Mixed-use libraries are becoming co-working spaces

When Terry Stoush was in the middle of a Zoom conference last February, he was discussing the next quarterly assignments when a loud bell went off. 

“Man, that sounds like a school bell,” his boss said. 

“Well funny story, that’s exactly where I’m at,” Stoush replied.

Stoush, a regional pharmaceutical representative, was on vacation in Copper Country when he was asked to be available for the meeting.

Jumping onto videoconferencing was not out of the norm, so he headed to the Calumet School Public Library for internet access. Although he has often used libraries as co-working space, Calumet marked the first time Stoush visited a mixed-use library inside a school for his office needs.

“I was surprised to be at a school because I think of co-working spaces are coffee shops, offices or libraries. It was definitely a unique place to work,” he said. 

While libraries are a typical hub of visiting white-collar workers in rural areas, different types of libraries are often a change of pace for travelling employees.

According to the Library of Michigan, most libraries are created at a municipal or county level through charters or through the Home Rule Act. 

In many places in the Upper Peninsula and Northern Lower Peninsula, however, mixed-use libraries prevail. These locations provide both the public and the local school district with library services from book and movie rentals, printing, computer and internet access as well as programming.

Mixed-use libraries still have a research area that is often full of people looking for a quiet place to work.

“We don’t have any libraries like this that I know of,” said Andy Petralia of Indianapolis. “It’s all very separated experiences of the schools are over there and the libraries are over here. The public spaces are always apart.” 

Petralia was vacationing with his family when they arrived in Gladstone, just north of Escanaba. He and his family were doing a Lake Michigan circle tour when the rain hit and disrupted their schedule. While waiting for their hotel room to open, the entire family used the school-public library in different ways. 

“My wife and I were responding to emails on vacation anyway, so accessing the internet while the kids played was awesome. It wasn’t what we were initially looking for, but my wife and I can’t usually bring kids into a co-working location,” he said.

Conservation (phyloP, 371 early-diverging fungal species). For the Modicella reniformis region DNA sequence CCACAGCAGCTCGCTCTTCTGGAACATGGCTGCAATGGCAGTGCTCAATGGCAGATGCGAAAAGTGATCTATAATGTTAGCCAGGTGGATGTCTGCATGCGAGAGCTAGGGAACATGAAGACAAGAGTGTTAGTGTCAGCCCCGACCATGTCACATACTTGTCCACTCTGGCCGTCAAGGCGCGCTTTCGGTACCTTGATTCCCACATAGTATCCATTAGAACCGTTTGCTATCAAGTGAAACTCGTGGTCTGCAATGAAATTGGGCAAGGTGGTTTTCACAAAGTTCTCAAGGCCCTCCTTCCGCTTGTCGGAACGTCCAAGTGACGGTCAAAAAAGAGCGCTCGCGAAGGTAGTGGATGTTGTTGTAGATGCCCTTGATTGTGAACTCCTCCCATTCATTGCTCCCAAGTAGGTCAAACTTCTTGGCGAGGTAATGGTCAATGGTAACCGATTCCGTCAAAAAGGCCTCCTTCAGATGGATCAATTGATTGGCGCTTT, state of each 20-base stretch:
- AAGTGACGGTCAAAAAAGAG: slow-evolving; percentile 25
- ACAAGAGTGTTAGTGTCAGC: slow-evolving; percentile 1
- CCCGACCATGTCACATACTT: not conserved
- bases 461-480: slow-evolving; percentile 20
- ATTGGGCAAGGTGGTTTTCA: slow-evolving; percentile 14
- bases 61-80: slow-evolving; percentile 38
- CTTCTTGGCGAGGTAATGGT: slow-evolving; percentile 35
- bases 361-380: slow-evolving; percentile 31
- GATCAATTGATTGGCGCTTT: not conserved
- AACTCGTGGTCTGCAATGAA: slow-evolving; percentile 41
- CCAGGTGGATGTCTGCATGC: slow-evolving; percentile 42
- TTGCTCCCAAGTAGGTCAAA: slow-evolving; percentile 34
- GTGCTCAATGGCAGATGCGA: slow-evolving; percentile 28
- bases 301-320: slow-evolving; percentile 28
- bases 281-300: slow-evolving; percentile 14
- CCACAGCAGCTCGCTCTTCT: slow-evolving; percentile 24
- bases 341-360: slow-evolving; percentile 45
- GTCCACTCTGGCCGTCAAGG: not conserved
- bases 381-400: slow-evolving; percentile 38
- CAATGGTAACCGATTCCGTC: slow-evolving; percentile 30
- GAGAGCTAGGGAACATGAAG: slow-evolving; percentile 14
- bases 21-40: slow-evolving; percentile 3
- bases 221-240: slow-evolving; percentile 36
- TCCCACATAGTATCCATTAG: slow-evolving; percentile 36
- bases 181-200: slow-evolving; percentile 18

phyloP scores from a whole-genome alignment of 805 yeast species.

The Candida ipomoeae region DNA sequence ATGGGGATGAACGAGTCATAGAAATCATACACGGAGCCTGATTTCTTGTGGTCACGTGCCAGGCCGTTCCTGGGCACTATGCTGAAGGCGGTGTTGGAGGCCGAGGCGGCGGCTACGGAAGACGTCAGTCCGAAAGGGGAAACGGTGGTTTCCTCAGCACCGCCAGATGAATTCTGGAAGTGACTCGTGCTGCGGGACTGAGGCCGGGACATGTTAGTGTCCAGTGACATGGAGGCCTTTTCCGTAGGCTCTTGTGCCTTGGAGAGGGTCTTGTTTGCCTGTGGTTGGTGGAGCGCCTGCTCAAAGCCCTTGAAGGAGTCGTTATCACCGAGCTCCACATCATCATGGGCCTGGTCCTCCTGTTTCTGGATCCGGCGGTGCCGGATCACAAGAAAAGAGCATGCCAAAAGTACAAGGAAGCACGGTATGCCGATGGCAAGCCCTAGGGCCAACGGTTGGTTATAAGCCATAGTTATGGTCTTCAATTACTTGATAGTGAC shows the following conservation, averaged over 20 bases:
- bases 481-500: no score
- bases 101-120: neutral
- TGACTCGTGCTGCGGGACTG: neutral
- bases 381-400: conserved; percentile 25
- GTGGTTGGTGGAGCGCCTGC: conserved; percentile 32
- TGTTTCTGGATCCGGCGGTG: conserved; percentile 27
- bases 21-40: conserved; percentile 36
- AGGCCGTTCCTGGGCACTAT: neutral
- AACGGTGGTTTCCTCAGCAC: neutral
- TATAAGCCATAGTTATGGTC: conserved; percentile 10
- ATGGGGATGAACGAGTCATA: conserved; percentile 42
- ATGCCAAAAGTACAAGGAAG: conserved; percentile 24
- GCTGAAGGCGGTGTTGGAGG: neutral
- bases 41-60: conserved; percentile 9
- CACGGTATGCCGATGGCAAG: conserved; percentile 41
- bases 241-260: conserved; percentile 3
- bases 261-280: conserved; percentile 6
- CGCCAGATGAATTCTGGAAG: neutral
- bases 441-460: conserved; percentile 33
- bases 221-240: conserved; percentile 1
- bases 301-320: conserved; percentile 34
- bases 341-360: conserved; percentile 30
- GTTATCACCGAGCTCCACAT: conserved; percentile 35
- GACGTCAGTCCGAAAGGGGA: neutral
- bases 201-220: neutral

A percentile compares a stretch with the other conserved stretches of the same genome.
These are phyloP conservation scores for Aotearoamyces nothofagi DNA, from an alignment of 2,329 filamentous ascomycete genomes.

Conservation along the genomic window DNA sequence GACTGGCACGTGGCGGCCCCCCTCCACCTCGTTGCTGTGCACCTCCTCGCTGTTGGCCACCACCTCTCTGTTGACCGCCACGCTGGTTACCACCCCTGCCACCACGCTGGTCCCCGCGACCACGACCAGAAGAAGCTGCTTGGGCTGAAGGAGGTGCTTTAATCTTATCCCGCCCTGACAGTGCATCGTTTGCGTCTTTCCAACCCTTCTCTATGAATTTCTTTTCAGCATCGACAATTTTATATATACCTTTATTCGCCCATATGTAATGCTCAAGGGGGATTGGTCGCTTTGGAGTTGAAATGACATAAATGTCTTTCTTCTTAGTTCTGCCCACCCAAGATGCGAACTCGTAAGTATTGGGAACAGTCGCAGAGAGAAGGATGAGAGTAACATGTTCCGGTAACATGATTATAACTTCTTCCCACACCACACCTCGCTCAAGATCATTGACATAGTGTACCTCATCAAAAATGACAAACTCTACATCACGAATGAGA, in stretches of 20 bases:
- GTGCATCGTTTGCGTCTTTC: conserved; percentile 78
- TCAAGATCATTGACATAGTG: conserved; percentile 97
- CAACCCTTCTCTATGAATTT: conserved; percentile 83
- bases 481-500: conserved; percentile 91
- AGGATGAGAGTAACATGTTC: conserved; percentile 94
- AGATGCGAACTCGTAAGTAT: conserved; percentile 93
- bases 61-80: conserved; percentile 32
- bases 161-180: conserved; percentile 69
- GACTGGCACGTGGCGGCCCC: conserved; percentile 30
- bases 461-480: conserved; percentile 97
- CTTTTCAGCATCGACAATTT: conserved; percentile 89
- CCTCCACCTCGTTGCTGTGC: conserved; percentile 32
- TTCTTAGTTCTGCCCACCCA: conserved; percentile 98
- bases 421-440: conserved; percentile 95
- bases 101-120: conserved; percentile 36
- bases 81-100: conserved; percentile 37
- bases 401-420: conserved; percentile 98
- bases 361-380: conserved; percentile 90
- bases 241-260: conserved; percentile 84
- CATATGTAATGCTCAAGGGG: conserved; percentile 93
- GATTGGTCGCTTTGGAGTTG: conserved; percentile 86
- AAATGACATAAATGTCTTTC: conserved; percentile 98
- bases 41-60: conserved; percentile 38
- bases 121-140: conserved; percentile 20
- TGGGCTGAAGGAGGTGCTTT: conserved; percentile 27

Working tourism is growing in the Upper Peninsula, with many different types of employees taking time out of their vacation schedule to finish projects.

Others, like Jax Hollend, lives on the road. Hollend is a data-entry specialist and travels the country in his RV. From May-July 2022, Hollend visited multiple libraries in the Upper Peninsula to complete his work. He said that while he never had a problem finishing his work at any type of library, there were differences in the experience.

“You get to a regular library and it’s straight forward: art and books and reading nooks. A school-public library, it has life. There’s visuals and larger children's sections. It’s an active location, especially during the summer,” Hollend said. Everyone is going to have their preference where you work, but it was energizing to me to work (at a school-public).”

While students and bells might not be considered professional workplace environments, school-public libraries rarely, if ever, receive complaints from people looking for co-working spaces.

Even Stoush said his boss and coworkers laughed off the experience given the novelty. With increases in remote working since the COVID-19 pandemic, location is a second thought to the quality of internet connection and completion of necessary tasks.

First-time coworkers in school-public libraries recommend getting there early to get used to the feel of the space. Finding school-public libraries is a little harder than other libraries. School libraries usually have two entrances, one that leads into the school for students and faculty to use and the second public entrance in a tucked-away location further on the school grounds.

“I went around the block three or four times before it hit me that the school was also the library,” Petralia said. “The signs say school, it looks like a school, but Google was adamant that we were in the right spot and eventually we found the one sign that said library on it.”

Small differences from traditional co-working places can be overworked by taking a walk around first. 

“For me, the biggest difference was the furniture. Hard chairs, straight-forward tables — it wasn’t elegant by any means,” Hollend said. “It’s great when you are just looking to get work done quick and back out to the environment or your vacation.”

However, many people in support of libraries as a co-working space said they would reuse the services if they were needed again.

“It was a different experience than usual, but it still gave me everything that I needed to get my work done,” Stoush said.
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